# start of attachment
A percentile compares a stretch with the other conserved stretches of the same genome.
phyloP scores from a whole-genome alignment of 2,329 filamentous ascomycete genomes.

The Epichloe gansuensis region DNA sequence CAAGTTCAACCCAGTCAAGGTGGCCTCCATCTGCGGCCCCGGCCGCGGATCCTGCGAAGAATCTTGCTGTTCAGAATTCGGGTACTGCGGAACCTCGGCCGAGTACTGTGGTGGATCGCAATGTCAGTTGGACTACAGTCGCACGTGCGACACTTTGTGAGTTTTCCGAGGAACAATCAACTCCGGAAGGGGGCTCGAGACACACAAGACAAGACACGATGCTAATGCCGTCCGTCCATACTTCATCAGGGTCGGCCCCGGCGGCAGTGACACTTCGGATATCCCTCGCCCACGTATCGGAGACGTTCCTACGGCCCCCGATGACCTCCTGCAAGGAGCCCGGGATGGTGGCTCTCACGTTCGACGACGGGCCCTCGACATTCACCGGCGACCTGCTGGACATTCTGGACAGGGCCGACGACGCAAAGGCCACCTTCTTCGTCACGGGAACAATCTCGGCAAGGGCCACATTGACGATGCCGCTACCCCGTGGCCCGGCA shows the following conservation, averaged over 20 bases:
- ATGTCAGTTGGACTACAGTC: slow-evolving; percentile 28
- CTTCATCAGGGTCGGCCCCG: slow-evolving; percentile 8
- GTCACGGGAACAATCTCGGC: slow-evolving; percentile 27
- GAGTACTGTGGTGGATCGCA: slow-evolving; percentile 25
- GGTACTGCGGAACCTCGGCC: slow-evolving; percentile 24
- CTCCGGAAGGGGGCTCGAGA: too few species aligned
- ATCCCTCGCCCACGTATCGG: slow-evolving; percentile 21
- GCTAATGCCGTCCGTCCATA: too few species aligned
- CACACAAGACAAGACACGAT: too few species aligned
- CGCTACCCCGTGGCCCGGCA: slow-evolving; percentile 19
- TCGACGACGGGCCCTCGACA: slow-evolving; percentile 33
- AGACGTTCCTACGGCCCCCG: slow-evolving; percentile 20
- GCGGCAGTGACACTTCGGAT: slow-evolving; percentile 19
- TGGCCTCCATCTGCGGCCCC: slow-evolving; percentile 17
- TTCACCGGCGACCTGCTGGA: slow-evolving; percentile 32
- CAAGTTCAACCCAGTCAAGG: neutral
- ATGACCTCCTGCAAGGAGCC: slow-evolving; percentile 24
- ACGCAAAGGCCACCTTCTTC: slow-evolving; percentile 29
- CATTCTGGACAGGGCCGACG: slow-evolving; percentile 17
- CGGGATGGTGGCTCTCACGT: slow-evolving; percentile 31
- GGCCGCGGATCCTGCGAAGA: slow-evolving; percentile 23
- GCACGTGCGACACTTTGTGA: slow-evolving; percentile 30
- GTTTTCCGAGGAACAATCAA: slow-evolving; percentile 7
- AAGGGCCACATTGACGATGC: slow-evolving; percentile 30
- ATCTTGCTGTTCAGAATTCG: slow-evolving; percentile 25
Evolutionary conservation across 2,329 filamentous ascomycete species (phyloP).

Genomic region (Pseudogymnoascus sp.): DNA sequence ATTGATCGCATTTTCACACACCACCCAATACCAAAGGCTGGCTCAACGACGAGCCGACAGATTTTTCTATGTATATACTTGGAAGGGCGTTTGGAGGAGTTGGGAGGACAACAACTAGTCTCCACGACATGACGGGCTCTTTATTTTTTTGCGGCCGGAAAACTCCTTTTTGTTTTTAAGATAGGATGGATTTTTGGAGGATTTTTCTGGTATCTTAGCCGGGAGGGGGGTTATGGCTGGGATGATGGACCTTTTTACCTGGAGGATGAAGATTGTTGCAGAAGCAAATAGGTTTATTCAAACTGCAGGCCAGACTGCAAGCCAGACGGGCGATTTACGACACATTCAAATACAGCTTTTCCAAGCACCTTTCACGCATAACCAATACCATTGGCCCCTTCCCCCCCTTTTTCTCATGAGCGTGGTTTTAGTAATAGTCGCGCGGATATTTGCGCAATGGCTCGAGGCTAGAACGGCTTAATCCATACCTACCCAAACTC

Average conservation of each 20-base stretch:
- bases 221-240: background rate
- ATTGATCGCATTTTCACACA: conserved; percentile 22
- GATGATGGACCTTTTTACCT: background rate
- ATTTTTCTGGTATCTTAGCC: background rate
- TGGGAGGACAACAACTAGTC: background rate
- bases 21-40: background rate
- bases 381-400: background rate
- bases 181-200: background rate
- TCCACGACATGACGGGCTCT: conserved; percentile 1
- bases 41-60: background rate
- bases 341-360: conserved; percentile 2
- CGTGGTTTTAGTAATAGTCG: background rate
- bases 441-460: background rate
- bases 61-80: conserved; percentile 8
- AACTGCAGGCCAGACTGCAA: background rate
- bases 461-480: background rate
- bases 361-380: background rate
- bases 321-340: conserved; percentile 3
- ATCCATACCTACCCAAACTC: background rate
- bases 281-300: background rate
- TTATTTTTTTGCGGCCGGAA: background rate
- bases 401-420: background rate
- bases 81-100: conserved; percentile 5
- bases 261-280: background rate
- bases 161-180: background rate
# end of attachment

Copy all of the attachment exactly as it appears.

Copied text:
A percentile compares a stretch with the other conserved stretches of the same genome.
phyloP scores from a whole-genome alignment of 2,329 filamentous ascomycete genomes.

The Epichloe gansuensis region DNA sequence CAAGTTCAACCCAGTCAAGGTGGCCTCCATCTGCGGCCCCGGCCGCGGATCCTGCGAAGAATCTTGCTGTTCAGAATTCGGGTACTGCGGAACCTCGGCCGAGTACTGTGGTGGATCGCAATGTCAGTTGGACTACAGTCGCACGTGCGACACTTTGTGAGTTTTCCGAGGAACAATCAACTCCGGAAGGGGGCTCGAGACACACAAGACAAGACACGATGCTAATGCCGTCCGTCCATACTTCATCAGGGTCGGCCCCGGCGGCAGTGACACTTCGGATATCCCTCGCCCACGTATCGGAGACGTTCCTACGGCCCCCGATGACCTCCTGCAAGGAGCCCGGGATGGTGGCTCTCACGTTCGACGACGGGCCCTCGACATTCACCGGCGACCTGCTGGACATTCTGGACAGGGCCGACGACGCAAAGGCCACCTTCTTCGTCACGGGAACAATCTCGGCAAGGGCCACATTGACGATGCCGCTACCCCGTGGCCCGGCA shows the following conservation, averaged over 20 bases:
- ATGTCAGTTGGACTACAGTC: slow-evolving; percentile 28
- CTTCATCAGGGTCGGCCCCG: slow-evolving; percentile 8
- GTCACGGGAACAATCTCGGC: slow-evolving; percentile 27
- GAGTACTGTGGTGGATCGCA: slow-evolving; percentile 25
- GGTACTGCGGAACCTCGGCC: slow-evolving; percentile 24
- CTCCGGAAGGGGGCTCGAGA: too few species aligned
- ATCCCTCGCCCACGTATCGG: slow-evolving; percentile 21
- GCTAATGCCGTCCGTCCATA: too few species aligned
- CACACAAGACAAGACACGAT: too few species aligned
- CGCTACCCCGTGGCCCGGCA: slow-evolving; percentile 19
- TCGACGACGGGCCCTCGACA: slow-evolving; percentile 33
- AGACGTTCCTACGGCCCCCG: slow-evolving; percentile 20
- GCGGCAGTGACACTTCGGAT: slow-evolving; percentile 19
- TGGCCTCCATCTGCGGCCCC: slow-evolving; percentile 17
- TTCACCGGCGACCTGCTGGA: slow-evolving; percentile 32
- CAAGTTCAACCCAGTCAAGG: neutral
- ATGACCTCCTGCAAGGAGCC: slow-evolving; percentile 24
- ACGCAAAGGCCACCTTCTTC: slow-evolving; percentile 29
- CATTCTGGACAGGGCCGACG: slow-evolving; percentile 17
- CGGGATGGTGGCTCTCACGT: slow-evolving; percentile 31
- GGCCGCGGATCCTGCGAAGA: slow-evolving; percentile 23
- GCACGTGCGACACTTTGTGA: slow-evolving; percentile 30
- GTTTTCCGAGGAACAATCAA: slow-evolving; percentile 7
- AAGGGCCACATTGACGATGC: slow-evolving; percentile 30
- ATCTTGCTGTTCAGAATTCG: slow-evolving; percentile 25
Evolutionary conservation across 2,329 filamentous ascomycete species (phyloP).

Genomic region (Pseudogymnoascus sp.): DNA sequence ATTGATCGCATTTTCACACACCACCCAATACCAAAGGCTGGCTCAACGACGAGCCGACAGATTTTTCTATGTATATACTTGGAAGGGCGTTTGGAGGAGTTGGGAGGACAACAACTAGTCTCCACGACATGACGGGCTCTTTATTTTTTTGCGGCCGGAAAACTCCTTTTTGTTTTTAAGATAGGATGGATTTTTGGAGGATTTTTCTGGTATCTTAGCCGGGAGGGGGGTTATGGCTGGGATGATGGACCTTTTTACCTGGAGGATGAAGATTGTTGCAGAAGCAAATAGGTTTATTCAAACTGCAGGCCAGACTGCAAGCCAGACGGGCGATTTACGACACATTCAAATACAGCTTTTCCAAGCACCTTTCACGCATAACCAATACCATTGGCCCCTTCCCCCCCTTTTTCTCATGAGCGTGGTTTTAGTAATAGTCGCGCGGATATTTGCGCAATGGCTCGAGGCTAGAACGGCTTAATCCATACCTACCCAAACTC

Average conservation of each 20-base stretch:
- bases 221-240: background rate
- ATTGATCGCATTTTCACACA: conserved; percentile 22
- GATGATGGACCTTTTTACCT: background rate
- ATTTTTCTGGTATCTTAGCC: background rate
- TGGGAGGACAACAACTAGTC: background rate
- bases 21-40: background rate
- bases 381-400: background rate
- bases 181-200: background rate
- TCCACGACATGACGGGCTCT: conserved; percentile 1
- bases 41-60: background rate
- bases 341-360: conserved; percentile 2
- CGTGGTTTTAGTAATAGTCG: background rate
- bases 441-460: background rate
- bases 61-80: conserved; percentile 8
- AACTGCAGGCCAGACTGCAA: background rate
- bases 461-480: background rate
- bases 361-380: background rate
- bases 321-340: conserved; percentile 3
- ATCCATACCTACCCAAACTC: background rate
- bases 281-300: background rate
- TTATTTTTTTGCGGCCGGAA: background rate
- bases 401-420: background rate
- bases 81-100: conserved; percentile 5
- bases 261-280: background rate
- bases 161-180: background rate